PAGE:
The sleek design is nice for bigger kids who don’t want the cutesy seats, but several parents hated the big warning sticker that’s on the front of the seat. The biggest downside we found was the lack of accessories included. This one is barebones, and you have to special order all extras from the company.
Overall, this is a sturdy, safe and comfortable booster seat, especially for long drives. If you don’t have to switch the seat between cars often and don’t want a lot of accessories, it’s a great investment.
The Mifold Grab-and-Go is by far the most unique seat on this list. It’s designed to fit its name - this seat folds up into a compact little package you can take anywhere.
From looking at it, it doesn’t seem like it would do the job of a booster seat. It works not by boosting the child up, but by bringing the seatbelt down so it fits properly. This flat little thing is fully safety tested and meets or exceeds all standards.Read Full Review of mifold Grab-and-Go
If you’re always on the go and switching vehicles, you should definitely consider this seat. It’s for children 40-100 pounds and 40-57 inches tall. You can fold it up and store it practically anywhere, like backpacks, purses, glove compartments, etc.
This seat could be a great option for smaller, compact cars that don’t fit other booster seats well.
This seat is a new invention from a recent start-up company. Though fully safety-tested, we’re not sure how well they tested comfort levels. It looks as though it would be comfortable from the way it sits flat against the seat bottom, but several parents said their children complained about it being uncomfortable.
Other parents said they could not figure out how to use it, while others said their children couldn’t buckle it and couldn’t release it without help. If you’re a booster seat novice or take long road trips, this seat may not be for you.
Many parents love this seat because it is so portable and light. But the comfort level is questionable, as is the ease of use. The company does have several instructional videos that could be very helpful if you’re willing to give this new design a try.
Just like the Affix, this is a truly versatile backless booster seat. It has a weight range of 40 to 100 pounds, an age range of 4 - 10 years and a height limit of up to 57 inches. It’s similar to the Graco Affix, with more padding but no LATCH system.
The sleek, modern style helps your “big kid” feel like they’re not riding in a baby seat.
Two hideaway cup holders keep drinks within reach. If you don’t need them, just slide them back in to save some room in the back seat. Adjustable-height armrests improve the comfort level for taller children. It also comes with a seat belt adjuster to help the shoulder strap fit better for smaller kids.
The seat and armrest covers are removable and washable. Many kids appreciated the thicker seat and armrest padding over the Affix model.
Several parents were disappointed in the lack of a LATCH system in this seat. It seemed less stable than others that can be anchored. While the fabric is easy to clean, several parents noticed it came apart at some of the seams. One parent noticed her son’s velcro shoes snagged the fabric badly, so it may not withstand the kind of wear and tear of an energetic toddler as well as other models.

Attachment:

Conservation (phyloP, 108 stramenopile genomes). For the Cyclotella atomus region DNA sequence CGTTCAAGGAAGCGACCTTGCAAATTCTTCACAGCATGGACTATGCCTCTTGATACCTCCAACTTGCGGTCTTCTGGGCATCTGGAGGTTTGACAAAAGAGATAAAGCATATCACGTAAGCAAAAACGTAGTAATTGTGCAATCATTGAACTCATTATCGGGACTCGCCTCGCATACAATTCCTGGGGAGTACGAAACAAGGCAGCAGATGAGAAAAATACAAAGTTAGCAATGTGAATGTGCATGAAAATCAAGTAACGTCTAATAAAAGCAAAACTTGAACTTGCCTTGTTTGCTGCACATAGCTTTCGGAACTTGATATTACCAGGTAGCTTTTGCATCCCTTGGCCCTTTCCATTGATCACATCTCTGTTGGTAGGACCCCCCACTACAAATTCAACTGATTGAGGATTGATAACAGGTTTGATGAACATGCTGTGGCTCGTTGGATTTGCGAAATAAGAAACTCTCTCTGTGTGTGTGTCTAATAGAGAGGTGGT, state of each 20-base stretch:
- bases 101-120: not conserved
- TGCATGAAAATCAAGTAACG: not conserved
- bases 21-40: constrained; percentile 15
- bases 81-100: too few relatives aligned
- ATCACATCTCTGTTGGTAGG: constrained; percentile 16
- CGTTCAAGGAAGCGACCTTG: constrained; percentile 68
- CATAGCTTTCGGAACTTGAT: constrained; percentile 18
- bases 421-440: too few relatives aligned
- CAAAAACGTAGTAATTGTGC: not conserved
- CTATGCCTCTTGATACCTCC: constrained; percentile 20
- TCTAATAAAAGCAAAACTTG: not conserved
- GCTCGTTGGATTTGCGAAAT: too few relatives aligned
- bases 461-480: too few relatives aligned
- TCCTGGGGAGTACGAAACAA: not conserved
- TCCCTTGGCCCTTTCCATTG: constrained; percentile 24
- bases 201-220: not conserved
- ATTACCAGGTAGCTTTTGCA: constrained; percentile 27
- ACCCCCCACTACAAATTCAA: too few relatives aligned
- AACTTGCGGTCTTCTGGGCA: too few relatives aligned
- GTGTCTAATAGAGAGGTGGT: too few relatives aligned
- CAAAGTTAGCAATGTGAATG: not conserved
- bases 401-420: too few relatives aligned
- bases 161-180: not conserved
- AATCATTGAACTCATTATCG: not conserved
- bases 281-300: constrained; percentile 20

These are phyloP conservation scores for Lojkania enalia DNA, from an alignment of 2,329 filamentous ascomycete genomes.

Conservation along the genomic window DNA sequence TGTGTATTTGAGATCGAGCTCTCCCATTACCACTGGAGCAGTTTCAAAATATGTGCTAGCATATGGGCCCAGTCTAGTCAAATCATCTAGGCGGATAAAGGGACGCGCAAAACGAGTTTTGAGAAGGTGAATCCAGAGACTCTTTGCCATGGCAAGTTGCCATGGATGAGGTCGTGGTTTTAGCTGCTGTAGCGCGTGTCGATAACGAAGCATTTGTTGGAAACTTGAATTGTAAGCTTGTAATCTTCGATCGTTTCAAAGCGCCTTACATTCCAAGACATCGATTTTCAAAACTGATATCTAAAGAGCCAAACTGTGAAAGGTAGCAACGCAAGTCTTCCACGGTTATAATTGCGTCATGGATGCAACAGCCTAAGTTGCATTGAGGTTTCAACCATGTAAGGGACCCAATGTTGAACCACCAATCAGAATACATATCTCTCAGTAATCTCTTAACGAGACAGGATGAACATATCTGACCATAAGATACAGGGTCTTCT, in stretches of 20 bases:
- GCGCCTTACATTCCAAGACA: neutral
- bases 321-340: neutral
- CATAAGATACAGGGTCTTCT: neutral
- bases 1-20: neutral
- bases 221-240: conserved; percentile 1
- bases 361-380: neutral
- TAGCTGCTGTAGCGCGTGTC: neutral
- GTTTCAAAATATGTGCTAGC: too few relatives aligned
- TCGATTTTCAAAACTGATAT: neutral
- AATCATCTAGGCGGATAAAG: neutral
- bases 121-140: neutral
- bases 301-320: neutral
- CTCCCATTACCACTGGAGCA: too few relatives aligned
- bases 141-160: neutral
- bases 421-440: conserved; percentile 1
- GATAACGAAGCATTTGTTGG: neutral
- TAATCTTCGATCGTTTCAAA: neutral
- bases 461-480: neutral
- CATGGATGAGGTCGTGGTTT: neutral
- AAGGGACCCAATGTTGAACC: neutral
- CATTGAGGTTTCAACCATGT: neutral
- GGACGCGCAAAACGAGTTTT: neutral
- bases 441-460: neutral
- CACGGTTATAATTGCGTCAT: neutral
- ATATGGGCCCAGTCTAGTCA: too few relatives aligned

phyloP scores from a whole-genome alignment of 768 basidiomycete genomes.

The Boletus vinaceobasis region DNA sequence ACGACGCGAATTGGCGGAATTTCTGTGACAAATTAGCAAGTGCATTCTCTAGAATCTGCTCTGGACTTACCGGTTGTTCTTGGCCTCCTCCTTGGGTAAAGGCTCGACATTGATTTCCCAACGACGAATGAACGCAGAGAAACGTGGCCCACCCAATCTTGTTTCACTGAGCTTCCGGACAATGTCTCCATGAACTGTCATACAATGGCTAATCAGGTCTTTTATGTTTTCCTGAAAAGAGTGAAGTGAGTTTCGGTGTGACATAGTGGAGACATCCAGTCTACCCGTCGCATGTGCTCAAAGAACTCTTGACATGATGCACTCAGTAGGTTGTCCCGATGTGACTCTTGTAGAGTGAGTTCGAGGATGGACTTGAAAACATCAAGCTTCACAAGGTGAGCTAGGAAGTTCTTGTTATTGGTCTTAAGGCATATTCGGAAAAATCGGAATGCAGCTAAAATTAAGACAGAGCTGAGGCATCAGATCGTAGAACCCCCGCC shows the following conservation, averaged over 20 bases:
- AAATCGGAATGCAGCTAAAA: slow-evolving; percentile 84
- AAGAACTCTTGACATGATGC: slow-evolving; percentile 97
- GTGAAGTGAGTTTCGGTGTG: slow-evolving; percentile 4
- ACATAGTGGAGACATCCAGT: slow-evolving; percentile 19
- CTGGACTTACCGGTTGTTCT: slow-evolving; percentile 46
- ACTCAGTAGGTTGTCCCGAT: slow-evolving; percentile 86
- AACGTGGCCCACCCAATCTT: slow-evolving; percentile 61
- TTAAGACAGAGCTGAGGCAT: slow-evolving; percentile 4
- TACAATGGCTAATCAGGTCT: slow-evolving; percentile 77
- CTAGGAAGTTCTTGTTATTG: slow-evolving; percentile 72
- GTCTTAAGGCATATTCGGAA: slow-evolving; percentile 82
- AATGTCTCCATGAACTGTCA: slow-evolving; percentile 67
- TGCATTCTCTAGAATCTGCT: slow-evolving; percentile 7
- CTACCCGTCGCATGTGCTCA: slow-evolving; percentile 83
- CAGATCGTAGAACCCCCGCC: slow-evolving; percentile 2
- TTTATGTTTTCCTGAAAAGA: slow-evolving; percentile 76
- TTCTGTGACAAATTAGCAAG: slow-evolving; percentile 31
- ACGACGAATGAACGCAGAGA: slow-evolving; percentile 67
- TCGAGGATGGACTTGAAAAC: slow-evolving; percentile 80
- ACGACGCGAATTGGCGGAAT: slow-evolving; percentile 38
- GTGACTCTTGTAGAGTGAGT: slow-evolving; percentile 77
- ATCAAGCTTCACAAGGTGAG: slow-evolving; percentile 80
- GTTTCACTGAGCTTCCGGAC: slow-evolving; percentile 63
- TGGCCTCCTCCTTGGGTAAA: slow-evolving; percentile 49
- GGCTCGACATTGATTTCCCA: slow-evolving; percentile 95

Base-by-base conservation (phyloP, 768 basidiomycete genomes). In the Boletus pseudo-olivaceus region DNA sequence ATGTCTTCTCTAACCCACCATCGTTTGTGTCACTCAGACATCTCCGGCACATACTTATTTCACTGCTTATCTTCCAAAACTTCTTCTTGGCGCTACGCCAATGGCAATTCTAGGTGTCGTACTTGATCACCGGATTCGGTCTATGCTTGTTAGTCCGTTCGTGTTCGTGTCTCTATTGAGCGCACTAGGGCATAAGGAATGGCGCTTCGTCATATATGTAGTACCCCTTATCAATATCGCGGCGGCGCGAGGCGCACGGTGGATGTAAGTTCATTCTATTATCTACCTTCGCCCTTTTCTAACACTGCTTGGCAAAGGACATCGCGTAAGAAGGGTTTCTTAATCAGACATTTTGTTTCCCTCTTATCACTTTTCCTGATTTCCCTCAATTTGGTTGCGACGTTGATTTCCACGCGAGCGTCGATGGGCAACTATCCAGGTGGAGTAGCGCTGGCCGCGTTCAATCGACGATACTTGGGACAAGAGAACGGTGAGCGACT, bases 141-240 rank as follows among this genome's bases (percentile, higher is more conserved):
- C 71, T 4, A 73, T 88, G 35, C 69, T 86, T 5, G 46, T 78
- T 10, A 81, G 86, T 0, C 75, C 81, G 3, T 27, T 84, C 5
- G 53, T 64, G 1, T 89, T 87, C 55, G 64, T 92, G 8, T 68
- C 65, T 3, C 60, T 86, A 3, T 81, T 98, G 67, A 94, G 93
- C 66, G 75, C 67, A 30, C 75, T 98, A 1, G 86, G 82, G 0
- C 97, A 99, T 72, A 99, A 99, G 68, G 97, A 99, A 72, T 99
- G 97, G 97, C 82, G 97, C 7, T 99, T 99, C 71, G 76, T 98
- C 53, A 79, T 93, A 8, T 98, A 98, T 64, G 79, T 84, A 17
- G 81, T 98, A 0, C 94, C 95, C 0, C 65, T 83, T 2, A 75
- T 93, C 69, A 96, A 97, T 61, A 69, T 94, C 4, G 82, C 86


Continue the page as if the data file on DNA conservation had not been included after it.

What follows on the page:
Most parents and kids loved this seat. For the price, it’s a great value and would probably work best with an older child that wouldn’t put as much wear and tear on the fabric.
BubbleBum Backless Booster
The only inflatable booster seat on our list, the BubbleBum is great for traveling. When deflated, it packs easily into a suitcase or tote bag. It’s simple and sleek, with that big kid look your older child might appreciate.
The BubbleBum is less than a pound, so it won’t tire you out moving it from car to tote bag. The narrow width works well if you need 3 car seats in the back. We loved that it easily deflates and rolls up, and even includes a drawstring carry bag.
This seat works great for rental cars or cab rides when you’re on vacation or when you need an extra for a carpooling or a surprise trip with the grandparents.
While the narrow width is good for fitting more kids in the back seat, it was uncomfortable for kids with a wider bum. So if your child isn’t petite, they might feel like they’re sitting on an unstable ball.
To inflate it, you have to blow into it, which can be a challenge for those with breathing difficulties. The fabric isn’t removable, but you can clean it easily because it’s so compact and light. Several parents reported air leaks and deflation during long trips, but this seat isn’t really designed for long car rides.
As a travel seat, the BubbleBum is worth a try in rentals, Uber, and taxis, but if you need something for everyday, extended use, you should look elsewhere.
Not sure whether your child’s ready for a booster seat?
Your kid may be in that in-between state where it’s hard to determine if they’re big enough for a booster seat. When to start using a booster seat will depend on local regulations and specific manufacturer’s guides. Visit SafeRide4Kids.com to see what your state laws are regarding booster seats.
However, vehicle belts are designed to fit 165 lb. males, therefore even with a booster seat, the vehicle seatbelt may not provide the safest fit. That’s why experts recommend children remain in a harnessed seat for as long as possible. That 4 year old minimum age is probably best suited for those with larger builds who can be trusted to stay buckled and still.